The pumpkin just turned into a carriage, your glass slippers look fantastic, and the Prince is on his way, but — dammit — you still need to learn how to ballroom dance.
You Will Need
- A partner
- A dance floor
- Masking tape
- Waltz music
- Breath freshener
Get a partner
While belly dancing and ballet can be done solo, ballroom dancing is always done in pairs. Ask a friend to help you out.
Perfect your posture
Perfect your posture. Unlike casual dancing, a ballroom dancer doesn’t slouch or lean on their partner. Both the man and the woman must elongate their neck and body. Practice correct posture by standing straight against a wall.
Position the head
Look over each other’s right shoulder. Now imagine you’re the most beautiful person on earth who has just met the other most beautiful person on earth. What’s that feel like? Exactly. Keep that expression throughout the dance.
Adjust your hand position
Hold hands correctly. This means the man’s raised left hand holds the woman’s right hand, palms facing each other. The man’s right hand connects with the woman’s shoulder blade. His hand should be cupped, fingers together. The woman’s left hand should be on the man’s right shoulder, her fingers at the seam of his sleeve.
Position your body
Having the perfect “closed dance hold” means the woman is just slightly to the right of the man. This way the legs move between each other and the knees don’t hit.
When the couple is a man and a woman, the man generally takes the lead. In couples with just one sex, a decision will have to be made.
Draw a square on the floor
Now that you have the basic positioning, learn the basic waltz box step, the most common step in ballroom dances like the rumba, waltz, or foxtrot. Start by taping out a small box on the floor.
Practice counting one, two, three, one, two, three, one, two, three. This will be the essential timing, and the sooner it feels natural, the better.
Make a box with your feet
Practice alone making a box with your feet. To make the first half of the box, step forward with your left foot — which is “one” — and slide your right foot to meet it and then step to the right (two). Your weight now shifts to the right foot so your left slides to meet it (three).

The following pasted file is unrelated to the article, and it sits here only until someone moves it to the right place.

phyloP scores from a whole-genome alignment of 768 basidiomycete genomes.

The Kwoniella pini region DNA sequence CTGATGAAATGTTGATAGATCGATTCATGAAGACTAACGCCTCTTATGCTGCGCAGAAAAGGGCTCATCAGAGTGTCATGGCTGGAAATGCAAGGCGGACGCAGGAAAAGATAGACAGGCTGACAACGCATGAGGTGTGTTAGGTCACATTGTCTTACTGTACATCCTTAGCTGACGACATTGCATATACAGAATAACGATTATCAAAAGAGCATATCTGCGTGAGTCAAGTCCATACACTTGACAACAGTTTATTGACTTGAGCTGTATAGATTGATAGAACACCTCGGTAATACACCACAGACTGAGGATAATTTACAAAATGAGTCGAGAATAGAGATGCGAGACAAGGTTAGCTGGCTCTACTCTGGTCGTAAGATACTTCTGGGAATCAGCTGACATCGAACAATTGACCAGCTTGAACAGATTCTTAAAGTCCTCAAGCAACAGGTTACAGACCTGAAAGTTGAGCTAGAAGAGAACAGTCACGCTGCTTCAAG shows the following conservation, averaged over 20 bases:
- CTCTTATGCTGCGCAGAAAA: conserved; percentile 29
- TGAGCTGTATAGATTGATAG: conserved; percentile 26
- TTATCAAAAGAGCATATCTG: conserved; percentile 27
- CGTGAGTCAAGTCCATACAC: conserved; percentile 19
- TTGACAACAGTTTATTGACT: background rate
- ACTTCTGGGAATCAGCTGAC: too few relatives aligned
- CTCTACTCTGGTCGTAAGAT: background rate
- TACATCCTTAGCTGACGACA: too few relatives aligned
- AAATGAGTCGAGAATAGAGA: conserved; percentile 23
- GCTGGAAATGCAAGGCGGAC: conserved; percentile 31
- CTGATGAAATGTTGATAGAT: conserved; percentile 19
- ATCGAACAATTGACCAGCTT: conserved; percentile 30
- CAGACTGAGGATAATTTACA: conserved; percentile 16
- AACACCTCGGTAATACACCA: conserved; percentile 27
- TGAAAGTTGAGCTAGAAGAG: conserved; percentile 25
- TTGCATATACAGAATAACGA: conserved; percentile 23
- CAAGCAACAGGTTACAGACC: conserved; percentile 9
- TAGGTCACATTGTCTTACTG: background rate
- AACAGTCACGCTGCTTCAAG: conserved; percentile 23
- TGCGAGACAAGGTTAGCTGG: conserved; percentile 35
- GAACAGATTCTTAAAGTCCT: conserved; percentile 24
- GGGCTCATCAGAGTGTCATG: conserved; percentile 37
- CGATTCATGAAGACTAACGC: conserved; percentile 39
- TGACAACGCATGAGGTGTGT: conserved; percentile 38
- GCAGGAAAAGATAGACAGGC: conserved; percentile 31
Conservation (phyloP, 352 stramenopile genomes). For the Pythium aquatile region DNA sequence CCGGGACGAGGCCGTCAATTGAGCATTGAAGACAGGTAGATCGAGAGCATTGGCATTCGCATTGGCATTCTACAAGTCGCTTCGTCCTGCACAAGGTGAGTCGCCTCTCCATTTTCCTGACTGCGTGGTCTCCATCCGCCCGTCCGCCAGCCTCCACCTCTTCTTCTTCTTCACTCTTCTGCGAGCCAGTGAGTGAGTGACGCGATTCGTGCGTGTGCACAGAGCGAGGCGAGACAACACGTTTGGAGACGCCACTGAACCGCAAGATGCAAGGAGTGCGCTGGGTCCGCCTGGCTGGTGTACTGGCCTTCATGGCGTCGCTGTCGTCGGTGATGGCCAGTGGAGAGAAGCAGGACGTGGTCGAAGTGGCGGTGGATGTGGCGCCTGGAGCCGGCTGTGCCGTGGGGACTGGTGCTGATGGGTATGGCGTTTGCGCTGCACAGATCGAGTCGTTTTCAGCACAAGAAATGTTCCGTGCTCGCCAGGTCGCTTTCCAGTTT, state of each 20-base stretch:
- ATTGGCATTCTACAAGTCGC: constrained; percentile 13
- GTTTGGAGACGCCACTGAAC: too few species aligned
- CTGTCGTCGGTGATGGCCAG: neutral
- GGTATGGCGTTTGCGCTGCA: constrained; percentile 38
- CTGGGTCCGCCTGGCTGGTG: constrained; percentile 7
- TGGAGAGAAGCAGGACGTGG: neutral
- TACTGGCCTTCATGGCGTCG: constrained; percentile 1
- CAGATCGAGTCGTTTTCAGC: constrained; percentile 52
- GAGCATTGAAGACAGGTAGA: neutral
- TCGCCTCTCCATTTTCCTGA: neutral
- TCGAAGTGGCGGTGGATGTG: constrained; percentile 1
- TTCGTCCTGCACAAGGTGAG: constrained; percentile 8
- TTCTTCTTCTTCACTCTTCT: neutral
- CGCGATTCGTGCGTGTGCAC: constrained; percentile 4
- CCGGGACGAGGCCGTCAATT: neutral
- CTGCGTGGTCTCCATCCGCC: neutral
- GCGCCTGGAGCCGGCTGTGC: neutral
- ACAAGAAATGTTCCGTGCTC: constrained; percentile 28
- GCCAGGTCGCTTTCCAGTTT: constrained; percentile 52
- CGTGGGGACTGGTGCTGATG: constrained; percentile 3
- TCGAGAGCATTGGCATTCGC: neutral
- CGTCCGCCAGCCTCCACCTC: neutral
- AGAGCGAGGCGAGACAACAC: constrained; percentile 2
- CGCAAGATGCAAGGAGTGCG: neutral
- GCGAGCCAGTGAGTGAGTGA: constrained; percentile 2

Finish the box
Now finish the box. Step back with your right foot (one) and slide your left to meet it and then to the left (two). Your weight now shifts to the left foot so your right slides to meet it (three).
If you’re in the women’s role, you will step backward to start.
Practice counting to music
Now put it together, doing the box step by yourself in time to your one-two-three counting.
Practice with a partner
Now practice with a partner. Count off five, six, seven, eight before you begin so you’ll both be prepared to start together on one.
Dancing is a close contact sport. Make sure your breath is okay before you start. Use a breath freshener.
Move around the floor
After you feel comfortable with the box step, forget confining yourself strictly to the box, and let yourself move more naturally around the floor.
Start to turn
Once you’re able to loosen up while keeping time with the beat, try turning. Turn slightly to the right as you step on one and two; you’ll begin traveling in a circle as you keep your basic box pattern.
Remember to maintain posture
Remember to maintain your posture at all times, keeping your connection points. Stand up straight, Quasimodo! Good ballroom dancers never slouch or disconnect.
Practice every chance you get
Now that you know how to do a basic waltz box step, practice every chance you get. This is just the beginning. Get out there and dance, dance, dance!
“Waltz” comes from the German word “walzen,” which means to turn or roll.